My opinions are concerned mostly with mass transit in the Seattle area. This region is quite hilly. The population of the City of Seattle is approximately 550,000 people, and the population of the region which includes Seattle is approximately 1,500,000. The population density is fairly high in a few small areas, but is fairly low for most of the area (urban sprawl). Most of the people own cars and would rather drive than use mass transit.

The modes of mass transit that I think would work best in the Seattle area are different from those that I think would work best in areas with mostly flat terrain, with significantly lower or higher population, or with significantly lower or higher population densities. The availability of funding can also make a difference.

WE NEED BOTH HIGHWAYS AND MASS TRANSIT: The Seattle area needs improved highways and streets, but also a good mass transit system with an integrated mix of different modes of transportation. The two systems complement each other.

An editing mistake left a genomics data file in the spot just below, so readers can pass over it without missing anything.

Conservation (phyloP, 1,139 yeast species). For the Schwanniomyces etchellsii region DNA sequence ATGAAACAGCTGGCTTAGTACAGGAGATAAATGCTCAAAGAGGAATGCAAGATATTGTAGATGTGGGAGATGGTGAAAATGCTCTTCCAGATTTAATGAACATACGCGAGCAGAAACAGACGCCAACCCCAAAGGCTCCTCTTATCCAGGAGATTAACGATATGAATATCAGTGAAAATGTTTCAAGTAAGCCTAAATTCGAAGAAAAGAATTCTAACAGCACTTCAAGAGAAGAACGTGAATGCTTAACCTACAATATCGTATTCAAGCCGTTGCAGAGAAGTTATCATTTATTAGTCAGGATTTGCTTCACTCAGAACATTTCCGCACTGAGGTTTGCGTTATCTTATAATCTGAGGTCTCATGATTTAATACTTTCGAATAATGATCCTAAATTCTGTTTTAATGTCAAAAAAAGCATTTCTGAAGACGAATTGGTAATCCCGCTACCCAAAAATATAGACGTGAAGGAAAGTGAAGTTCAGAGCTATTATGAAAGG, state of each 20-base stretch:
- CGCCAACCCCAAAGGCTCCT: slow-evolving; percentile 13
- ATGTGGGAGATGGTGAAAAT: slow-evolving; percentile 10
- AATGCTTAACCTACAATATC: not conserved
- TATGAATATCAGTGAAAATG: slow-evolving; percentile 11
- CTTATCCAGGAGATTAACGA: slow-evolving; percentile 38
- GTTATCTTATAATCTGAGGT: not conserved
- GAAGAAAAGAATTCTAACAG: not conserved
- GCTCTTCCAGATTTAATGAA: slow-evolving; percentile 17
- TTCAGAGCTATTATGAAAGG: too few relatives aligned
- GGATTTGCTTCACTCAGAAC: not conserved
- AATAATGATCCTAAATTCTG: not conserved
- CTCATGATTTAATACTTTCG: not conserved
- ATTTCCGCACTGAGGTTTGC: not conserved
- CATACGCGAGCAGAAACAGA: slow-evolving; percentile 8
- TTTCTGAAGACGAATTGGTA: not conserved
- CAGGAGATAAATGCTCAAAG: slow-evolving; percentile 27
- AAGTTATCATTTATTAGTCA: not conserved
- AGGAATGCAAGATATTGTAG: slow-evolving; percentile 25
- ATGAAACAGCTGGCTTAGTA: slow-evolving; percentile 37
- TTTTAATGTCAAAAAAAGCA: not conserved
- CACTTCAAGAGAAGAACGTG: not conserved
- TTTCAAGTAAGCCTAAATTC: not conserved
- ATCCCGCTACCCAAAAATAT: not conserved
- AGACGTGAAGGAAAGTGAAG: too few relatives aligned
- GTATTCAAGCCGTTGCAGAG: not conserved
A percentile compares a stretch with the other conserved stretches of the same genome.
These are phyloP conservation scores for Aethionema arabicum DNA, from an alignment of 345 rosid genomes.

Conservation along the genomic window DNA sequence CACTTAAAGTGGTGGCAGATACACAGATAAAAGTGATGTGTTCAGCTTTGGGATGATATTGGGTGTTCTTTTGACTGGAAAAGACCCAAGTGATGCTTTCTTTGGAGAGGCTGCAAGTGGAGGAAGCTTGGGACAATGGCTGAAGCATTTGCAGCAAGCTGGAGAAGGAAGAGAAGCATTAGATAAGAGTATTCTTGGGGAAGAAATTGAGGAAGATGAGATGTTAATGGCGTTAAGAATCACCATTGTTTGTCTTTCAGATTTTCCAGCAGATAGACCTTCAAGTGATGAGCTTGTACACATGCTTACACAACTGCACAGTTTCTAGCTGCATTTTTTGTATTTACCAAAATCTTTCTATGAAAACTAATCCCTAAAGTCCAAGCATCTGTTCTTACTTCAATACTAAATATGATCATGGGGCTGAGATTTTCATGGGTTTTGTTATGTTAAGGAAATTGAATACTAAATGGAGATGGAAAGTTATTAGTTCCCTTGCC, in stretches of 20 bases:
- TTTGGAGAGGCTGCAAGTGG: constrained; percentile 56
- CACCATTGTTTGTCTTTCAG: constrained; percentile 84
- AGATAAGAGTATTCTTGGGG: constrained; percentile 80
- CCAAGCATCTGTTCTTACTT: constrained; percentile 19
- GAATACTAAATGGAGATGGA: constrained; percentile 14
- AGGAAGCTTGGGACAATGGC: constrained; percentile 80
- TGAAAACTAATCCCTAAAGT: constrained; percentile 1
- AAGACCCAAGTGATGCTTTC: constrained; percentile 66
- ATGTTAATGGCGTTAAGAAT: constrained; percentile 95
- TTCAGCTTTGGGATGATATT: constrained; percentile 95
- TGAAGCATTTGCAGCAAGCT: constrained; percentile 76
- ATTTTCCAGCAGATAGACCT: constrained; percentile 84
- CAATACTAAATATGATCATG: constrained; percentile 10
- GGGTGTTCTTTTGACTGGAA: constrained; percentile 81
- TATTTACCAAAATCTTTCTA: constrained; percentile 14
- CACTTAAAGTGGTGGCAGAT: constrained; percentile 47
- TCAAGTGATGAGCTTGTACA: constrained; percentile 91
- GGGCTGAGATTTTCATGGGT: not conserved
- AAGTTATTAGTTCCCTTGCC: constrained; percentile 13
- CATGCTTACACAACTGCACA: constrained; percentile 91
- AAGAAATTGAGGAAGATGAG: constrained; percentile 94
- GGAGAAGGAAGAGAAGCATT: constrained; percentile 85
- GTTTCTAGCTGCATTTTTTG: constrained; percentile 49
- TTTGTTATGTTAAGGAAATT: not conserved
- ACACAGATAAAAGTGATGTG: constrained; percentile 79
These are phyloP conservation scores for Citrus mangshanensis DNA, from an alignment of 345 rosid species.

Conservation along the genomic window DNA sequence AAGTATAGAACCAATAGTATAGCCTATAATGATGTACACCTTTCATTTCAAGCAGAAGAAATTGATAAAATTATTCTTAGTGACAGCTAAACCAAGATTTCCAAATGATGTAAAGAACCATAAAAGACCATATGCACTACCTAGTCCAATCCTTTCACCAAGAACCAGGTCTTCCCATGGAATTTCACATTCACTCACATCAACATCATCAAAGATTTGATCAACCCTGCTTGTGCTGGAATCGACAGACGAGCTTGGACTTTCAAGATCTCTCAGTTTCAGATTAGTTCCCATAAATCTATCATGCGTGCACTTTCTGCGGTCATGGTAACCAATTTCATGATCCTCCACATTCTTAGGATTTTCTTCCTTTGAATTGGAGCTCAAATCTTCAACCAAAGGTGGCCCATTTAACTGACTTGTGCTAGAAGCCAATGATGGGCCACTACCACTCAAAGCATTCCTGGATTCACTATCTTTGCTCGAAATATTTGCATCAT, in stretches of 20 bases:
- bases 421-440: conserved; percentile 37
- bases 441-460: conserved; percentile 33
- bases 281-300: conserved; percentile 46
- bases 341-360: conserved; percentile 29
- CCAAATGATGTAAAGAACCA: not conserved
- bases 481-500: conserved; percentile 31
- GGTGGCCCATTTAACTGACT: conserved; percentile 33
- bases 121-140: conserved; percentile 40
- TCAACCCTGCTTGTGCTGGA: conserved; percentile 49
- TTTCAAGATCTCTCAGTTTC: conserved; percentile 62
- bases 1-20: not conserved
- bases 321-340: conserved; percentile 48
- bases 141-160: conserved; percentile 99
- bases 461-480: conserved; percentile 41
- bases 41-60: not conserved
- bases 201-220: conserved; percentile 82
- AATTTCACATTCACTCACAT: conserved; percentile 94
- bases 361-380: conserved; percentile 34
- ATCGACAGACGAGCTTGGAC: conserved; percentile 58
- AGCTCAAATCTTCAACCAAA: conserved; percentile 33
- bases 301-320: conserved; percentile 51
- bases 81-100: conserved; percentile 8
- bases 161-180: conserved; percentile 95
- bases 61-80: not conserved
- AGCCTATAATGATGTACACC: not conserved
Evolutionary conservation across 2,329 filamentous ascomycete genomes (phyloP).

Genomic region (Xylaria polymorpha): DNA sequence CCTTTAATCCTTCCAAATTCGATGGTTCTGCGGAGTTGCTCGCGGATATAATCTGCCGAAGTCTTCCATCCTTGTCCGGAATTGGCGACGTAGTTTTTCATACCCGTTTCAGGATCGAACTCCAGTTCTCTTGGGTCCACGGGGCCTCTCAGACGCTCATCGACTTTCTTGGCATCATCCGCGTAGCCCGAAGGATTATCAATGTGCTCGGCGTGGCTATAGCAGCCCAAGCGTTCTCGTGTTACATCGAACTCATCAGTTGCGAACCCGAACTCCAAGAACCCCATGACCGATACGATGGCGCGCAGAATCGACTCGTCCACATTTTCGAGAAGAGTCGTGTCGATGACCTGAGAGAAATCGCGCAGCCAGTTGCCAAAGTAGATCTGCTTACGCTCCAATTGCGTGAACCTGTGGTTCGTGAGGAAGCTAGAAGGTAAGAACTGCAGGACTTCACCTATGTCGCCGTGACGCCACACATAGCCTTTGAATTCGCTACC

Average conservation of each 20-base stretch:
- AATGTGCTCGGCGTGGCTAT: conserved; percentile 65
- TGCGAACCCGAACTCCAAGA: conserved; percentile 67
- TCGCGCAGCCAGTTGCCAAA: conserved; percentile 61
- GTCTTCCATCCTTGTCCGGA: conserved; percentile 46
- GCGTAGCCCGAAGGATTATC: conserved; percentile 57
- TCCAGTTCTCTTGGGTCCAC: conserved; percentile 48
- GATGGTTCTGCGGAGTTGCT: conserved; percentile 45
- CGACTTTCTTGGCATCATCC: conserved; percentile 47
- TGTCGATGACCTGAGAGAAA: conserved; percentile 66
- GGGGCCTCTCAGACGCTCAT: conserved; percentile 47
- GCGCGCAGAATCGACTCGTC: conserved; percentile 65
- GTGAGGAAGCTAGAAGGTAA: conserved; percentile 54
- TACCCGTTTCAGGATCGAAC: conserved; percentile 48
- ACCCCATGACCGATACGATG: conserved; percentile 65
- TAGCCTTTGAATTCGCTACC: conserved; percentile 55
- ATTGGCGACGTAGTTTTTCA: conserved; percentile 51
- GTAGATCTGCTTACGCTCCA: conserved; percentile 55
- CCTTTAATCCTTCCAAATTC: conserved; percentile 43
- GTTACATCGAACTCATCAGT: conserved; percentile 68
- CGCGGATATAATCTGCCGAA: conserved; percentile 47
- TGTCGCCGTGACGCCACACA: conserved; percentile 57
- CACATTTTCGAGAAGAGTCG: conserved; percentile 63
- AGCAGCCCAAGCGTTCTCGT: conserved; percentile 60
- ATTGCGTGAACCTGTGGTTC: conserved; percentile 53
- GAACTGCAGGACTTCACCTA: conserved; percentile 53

MANY PEOPLE CAN’T USE MASS TRANSIT: No matter how good the public transportation system is, many people need to drive. The goal should not be to try to eliminate most of the automobile traffic, but rather to improve public transit as much as possible in order to reduce a significant part of highway traffic. We still need to improve the streets and highways, but we also need to put a lot more money into public transit. Superior public transit will reduce highway traffic and therefore reduce the amount of money needed to improve roads.

PROVIDE PARKING AT RAPID TRANSIT STATIONS: The City of Seattle has a zoning restriction prohibiting parking for light rail riders near transit stations. The idea is to avoid acres of unsightly parking lots and encourage high-density housing and business. There is also a movement to encourage people to take buses to the stations instead of driving. The ideals are nice, but the reality is that many people can’t take a bus so drive to their destination rather than take the train. I would encourage nearby parking, including a multi-story parking garage, to encourage people to take the train. Click for more.

MONORAILS SHOULD BE CONSIDERED AS A VIABLE TRANSIT MODE IN BUILT-UP AREAS: The current plan is to extend light rail to more and more places. This is good. However in many cases monorails would be better. In a built-up urban environment, monorails can be built along existing streets, are less disruptive to the neighborhoods through which they pass, are saver, and can cost less than light rail. More about monorail.